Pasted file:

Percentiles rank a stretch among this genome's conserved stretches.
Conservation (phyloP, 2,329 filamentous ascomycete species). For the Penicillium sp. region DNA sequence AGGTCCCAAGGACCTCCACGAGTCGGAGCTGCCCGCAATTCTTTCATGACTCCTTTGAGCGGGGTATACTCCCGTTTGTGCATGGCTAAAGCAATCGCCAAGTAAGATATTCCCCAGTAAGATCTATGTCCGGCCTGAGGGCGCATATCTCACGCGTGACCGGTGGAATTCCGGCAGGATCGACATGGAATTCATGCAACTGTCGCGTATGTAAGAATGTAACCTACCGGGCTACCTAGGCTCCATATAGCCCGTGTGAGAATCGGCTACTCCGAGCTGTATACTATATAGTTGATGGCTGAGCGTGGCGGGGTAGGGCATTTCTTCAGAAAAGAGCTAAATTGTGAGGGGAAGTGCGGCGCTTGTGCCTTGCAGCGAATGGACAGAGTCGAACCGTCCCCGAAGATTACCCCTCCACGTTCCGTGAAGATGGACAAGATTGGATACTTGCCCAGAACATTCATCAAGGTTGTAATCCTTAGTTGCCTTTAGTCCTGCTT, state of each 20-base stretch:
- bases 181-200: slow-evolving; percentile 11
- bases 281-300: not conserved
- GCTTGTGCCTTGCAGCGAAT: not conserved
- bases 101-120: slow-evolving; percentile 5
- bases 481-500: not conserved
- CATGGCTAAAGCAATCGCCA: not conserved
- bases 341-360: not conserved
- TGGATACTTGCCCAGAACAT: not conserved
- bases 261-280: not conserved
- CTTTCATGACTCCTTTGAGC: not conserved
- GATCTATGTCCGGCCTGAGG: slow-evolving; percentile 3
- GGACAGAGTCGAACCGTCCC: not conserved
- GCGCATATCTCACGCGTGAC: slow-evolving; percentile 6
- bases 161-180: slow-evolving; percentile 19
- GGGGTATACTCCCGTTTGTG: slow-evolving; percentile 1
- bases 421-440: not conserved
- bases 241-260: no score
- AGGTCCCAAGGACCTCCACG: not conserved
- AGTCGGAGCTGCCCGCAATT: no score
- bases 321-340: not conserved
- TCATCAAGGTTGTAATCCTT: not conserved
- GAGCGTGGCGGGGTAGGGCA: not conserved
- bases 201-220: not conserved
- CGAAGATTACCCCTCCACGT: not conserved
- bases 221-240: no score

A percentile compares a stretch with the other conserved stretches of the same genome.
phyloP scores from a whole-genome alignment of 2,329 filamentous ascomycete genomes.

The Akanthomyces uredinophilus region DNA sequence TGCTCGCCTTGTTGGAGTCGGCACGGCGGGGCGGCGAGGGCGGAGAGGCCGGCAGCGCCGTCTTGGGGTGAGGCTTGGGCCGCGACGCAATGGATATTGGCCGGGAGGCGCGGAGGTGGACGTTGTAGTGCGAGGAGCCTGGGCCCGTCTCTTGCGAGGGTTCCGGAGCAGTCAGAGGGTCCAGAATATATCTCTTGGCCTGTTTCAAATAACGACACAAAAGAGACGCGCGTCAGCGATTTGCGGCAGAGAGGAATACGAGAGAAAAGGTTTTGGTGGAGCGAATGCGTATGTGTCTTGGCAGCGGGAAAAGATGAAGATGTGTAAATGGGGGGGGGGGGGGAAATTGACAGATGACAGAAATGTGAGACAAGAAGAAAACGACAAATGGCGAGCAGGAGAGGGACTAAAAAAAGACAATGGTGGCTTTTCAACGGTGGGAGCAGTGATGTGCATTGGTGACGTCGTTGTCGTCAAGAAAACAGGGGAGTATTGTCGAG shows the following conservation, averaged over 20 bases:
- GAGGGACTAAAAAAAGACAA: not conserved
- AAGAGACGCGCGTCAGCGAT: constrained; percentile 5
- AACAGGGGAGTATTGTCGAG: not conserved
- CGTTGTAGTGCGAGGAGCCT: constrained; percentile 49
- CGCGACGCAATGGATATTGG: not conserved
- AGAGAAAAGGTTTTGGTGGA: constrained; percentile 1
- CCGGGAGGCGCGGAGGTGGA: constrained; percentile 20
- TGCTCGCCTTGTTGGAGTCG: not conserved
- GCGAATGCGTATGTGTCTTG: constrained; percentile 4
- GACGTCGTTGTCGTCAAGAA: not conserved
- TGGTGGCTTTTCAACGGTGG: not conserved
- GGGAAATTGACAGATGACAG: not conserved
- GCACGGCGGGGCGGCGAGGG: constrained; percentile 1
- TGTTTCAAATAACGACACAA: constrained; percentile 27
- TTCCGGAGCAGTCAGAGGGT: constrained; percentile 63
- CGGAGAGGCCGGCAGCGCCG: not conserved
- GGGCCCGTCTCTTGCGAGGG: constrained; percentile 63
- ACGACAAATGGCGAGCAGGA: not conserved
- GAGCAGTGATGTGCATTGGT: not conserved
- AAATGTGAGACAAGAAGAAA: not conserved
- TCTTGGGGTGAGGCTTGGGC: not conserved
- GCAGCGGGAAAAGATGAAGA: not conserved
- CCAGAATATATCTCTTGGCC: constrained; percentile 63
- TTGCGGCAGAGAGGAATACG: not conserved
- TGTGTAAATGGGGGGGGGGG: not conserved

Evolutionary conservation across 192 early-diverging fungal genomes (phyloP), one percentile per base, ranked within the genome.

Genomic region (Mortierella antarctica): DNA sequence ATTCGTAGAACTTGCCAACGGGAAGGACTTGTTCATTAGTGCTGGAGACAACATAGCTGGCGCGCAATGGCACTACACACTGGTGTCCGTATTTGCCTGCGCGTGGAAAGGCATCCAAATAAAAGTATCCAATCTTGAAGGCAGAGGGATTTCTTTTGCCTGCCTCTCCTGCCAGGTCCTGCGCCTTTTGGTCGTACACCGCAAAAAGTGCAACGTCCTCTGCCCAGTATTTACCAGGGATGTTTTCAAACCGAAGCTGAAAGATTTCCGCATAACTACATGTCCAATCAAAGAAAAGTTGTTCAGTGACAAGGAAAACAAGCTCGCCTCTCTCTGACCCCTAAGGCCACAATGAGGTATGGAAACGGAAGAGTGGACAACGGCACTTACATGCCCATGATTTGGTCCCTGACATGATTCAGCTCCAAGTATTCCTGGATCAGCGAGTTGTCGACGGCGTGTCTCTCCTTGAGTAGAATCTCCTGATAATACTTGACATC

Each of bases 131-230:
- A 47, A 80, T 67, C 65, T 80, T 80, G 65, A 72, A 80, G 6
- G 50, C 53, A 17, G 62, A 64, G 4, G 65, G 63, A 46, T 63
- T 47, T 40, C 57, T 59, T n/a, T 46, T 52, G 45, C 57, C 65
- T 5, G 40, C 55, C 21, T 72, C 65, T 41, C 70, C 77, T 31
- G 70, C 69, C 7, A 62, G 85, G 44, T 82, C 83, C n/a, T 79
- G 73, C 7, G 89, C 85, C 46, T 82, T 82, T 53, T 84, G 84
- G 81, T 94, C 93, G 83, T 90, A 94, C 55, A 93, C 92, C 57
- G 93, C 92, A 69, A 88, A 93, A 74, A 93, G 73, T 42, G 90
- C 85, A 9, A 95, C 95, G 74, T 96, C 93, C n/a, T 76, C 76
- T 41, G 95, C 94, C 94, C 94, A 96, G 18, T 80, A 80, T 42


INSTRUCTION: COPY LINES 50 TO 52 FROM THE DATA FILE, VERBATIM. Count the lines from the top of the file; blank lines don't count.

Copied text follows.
- AAATGTGAGACAAGAAGAAA: not conserved
- TCTTGGGGTGAGGCTTGGGC: not conserved
- GCAGCGGGAAAAGATGAAGA: not conserved